What is it?
Volkswagen's van-that-thinks-it's-a-car, the Caravelle, has been given a makeover.
The most obvious cosmetic changes are to the front of the vehicle. The new headlights and front grille bring the Caravelle more in line with the look of the latest-generation Polo and Golf. There are also new rear lights, alloy wheels and door mirrors.
However, the most significant changes are under the bonnet. The Caravelle is now powered by a choice of four 2.0-litre common-rail turbodiesel engines, with power outputs of 82bhp, 100bhp, 138bhp and a twin-turbo unit with 178bhp.
The 82bhp and 100bhp engines come with five-speed manual gearboxes, while the 138bhp and twin-turbo units get six-speed manuals or, for the first time, VW's seven-speed DSG semi-automatic 'box. Both of these engines can also be specced with four-wheel drive, too.
There's a new power-steering system and safety equipment has been improved. Electronic stability control is standard, as is hill-start assist. A blind-spot alert system is also new to the Caravelle.
What's it like to drive?
The Caravelle is VW's Transporter van with seats and windows, so don't expect limo-like ride comfort or the handling of a sports car. You roll round corners and bounce along uneven surfaces, but that's to be expected of a car so close to a commercial vehicle. The steering is light, but we'd prefer to have a little more feel.
The engines, however, don't disappoint. They are refined and relatively smooth. The 138bhp unit is probably the best compromise between power and fuel economy. As you'd expect, gearchanges are smooth with the DSG gearbox, although there's a little delay between pressing the accelerator and the power kicking in.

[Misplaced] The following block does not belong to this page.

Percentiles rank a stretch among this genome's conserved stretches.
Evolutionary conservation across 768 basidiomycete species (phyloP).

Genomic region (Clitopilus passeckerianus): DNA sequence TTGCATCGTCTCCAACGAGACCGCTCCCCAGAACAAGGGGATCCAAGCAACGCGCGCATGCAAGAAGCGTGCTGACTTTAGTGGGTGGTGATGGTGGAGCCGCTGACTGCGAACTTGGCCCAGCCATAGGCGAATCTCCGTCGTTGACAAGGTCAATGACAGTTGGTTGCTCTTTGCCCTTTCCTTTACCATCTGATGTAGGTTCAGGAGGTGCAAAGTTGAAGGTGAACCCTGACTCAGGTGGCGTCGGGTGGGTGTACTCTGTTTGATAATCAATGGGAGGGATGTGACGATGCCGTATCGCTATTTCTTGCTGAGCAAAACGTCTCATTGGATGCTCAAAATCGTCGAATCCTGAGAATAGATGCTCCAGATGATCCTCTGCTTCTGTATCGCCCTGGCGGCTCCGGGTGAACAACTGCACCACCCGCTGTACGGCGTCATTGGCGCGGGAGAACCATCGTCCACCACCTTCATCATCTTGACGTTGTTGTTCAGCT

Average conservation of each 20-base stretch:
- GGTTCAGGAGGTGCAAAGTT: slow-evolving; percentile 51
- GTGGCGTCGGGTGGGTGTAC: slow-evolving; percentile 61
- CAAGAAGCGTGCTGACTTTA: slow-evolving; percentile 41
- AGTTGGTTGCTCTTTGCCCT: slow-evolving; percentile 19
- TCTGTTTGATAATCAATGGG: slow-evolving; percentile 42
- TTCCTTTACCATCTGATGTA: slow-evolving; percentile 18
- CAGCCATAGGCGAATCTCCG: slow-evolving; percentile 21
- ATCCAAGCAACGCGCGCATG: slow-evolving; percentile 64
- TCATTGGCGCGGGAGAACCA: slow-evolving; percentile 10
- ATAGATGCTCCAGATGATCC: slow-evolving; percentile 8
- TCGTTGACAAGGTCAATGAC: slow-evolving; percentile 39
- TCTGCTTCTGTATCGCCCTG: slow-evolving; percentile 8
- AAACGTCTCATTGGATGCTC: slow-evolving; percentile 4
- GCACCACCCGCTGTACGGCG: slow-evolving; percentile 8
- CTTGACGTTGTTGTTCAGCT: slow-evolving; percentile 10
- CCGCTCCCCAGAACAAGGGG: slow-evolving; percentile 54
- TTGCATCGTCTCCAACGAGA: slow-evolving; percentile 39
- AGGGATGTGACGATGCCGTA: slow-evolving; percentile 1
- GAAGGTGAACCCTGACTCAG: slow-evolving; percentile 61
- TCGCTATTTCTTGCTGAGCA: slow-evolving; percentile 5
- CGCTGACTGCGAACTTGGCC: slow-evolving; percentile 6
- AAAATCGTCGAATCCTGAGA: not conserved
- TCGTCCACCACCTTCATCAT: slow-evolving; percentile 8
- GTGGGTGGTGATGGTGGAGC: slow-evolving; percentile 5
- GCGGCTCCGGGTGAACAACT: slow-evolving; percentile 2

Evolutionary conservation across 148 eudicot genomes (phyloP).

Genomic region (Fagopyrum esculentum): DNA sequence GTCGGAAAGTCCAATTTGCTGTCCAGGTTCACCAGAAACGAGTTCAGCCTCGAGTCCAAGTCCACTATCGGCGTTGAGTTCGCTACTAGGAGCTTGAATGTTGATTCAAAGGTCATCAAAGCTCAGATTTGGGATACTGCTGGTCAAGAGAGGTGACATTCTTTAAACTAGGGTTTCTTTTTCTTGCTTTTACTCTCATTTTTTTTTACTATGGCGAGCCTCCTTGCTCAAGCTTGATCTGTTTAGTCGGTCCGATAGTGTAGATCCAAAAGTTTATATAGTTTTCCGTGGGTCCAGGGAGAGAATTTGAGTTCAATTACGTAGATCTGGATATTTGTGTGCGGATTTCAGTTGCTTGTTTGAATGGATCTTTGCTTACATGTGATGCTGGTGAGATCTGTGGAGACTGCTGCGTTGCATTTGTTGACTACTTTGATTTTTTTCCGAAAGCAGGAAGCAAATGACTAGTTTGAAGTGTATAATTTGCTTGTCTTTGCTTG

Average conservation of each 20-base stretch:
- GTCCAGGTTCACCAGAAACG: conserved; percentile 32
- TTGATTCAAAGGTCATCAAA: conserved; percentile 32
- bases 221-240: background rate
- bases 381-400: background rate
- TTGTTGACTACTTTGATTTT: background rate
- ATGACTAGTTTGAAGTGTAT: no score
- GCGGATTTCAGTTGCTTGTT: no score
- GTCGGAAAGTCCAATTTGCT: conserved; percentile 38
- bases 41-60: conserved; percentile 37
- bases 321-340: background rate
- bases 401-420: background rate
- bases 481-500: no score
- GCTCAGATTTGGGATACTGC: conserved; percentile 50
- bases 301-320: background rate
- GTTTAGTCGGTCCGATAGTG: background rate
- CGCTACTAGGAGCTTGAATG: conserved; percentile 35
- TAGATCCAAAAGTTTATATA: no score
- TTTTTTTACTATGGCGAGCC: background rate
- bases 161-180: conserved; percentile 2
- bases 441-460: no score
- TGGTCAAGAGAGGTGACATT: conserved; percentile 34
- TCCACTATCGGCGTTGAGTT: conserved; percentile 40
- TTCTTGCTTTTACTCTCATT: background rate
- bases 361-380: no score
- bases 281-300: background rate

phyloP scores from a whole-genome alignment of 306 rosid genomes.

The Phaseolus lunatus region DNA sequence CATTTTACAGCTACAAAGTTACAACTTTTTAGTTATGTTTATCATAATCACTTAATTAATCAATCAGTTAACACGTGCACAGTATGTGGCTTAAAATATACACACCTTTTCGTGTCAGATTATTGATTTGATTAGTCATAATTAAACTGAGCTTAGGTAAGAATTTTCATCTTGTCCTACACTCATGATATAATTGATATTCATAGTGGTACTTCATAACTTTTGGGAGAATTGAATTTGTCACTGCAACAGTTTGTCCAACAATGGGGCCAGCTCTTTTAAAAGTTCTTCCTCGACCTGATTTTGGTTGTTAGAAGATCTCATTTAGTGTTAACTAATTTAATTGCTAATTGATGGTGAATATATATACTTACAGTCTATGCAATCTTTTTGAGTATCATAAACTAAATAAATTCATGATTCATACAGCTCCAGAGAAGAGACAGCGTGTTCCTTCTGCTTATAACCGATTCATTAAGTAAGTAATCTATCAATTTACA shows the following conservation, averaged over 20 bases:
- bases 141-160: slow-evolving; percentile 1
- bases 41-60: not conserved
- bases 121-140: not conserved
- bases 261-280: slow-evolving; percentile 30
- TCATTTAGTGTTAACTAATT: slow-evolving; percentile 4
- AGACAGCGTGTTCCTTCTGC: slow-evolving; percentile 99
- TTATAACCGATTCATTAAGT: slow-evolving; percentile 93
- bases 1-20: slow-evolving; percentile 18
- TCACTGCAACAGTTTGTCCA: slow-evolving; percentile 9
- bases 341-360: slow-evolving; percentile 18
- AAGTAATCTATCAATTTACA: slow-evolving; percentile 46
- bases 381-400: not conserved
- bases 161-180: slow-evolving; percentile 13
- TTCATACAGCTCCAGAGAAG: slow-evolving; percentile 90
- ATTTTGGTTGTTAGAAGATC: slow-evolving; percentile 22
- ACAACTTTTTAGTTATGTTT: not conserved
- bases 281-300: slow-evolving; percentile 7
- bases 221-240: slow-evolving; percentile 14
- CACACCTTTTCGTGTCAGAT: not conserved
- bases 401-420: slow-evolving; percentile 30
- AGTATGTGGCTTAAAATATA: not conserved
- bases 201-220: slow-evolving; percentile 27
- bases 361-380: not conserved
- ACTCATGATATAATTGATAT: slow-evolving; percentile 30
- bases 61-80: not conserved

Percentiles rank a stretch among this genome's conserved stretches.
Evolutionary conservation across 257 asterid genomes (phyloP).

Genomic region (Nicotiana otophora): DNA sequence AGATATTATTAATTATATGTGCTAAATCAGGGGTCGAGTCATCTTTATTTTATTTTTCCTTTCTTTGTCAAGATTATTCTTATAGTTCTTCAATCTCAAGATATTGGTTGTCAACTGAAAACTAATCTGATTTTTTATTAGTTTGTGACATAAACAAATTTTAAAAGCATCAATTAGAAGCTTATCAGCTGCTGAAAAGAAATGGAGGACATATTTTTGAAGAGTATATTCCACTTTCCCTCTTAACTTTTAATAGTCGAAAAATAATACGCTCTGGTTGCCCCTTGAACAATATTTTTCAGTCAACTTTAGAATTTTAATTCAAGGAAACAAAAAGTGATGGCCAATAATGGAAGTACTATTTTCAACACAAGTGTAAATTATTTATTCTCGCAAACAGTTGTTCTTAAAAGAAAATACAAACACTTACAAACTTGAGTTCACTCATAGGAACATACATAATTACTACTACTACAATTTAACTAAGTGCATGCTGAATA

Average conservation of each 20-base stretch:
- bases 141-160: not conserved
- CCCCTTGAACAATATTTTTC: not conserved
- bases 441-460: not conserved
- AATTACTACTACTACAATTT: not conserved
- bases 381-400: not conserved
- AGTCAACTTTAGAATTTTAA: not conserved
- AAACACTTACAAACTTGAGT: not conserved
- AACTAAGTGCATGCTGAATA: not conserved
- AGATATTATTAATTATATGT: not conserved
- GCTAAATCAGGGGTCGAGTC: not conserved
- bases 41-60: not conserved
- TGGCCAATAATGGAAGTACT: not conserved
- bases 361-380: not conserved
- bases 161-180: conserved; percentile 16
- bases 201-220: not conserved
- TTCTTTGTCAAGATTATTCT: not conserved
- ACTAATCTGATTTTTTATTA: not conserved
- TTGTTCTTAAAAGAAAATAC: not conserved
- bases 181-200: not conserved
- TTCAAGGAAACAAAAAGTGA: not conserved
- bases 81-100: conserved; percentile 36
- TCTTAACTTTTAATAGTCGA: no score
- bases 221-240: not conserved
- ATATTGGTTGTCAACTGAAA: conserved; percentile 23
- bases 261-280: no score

What's it like inside?
Not too much has changed inside the car. There's a good driving position and a great view out, plus the standard rear parking sensors certainly help when reversing.
The seating system from the current car is carried over, which means there are two seats in the middle row that can swivel to face the three seats in the back row - creating a 'lounge', says Volkswagen. Driver and passengers won't want for room and there's plenty of storage space.
It's a shame that the dashboard shown in these pictures of the left-hand-drive models won't make its way into UK-spec cars. To keep costs down, VW is putting the dash from the Transporter van into the right-hand-drive Caravelle.
Ariels for the radio, Bluetooth and sat-nav are now housed in the door mirrors - so take extra care in confined spaces!
Prices have yet to be confirmed and it hasn't been decided if UK buyers can get the base-spec Caravelle, so expect to pay more for a Caravelle than you do now probably from around £30,000. However, VW says that the four-cylinder engines are more efficient than the equivalent five-cylinder engines they replace. Average fuel economy and CO2 emissions are detailed below.
The car goes on sale in January - in VW commercial vehicle dealerships.
There's no hiding from the fact that the Caravelle is a van with (comfortable) seats, but that's part of its appeal. Ideal if you have a family the size of the Waltons.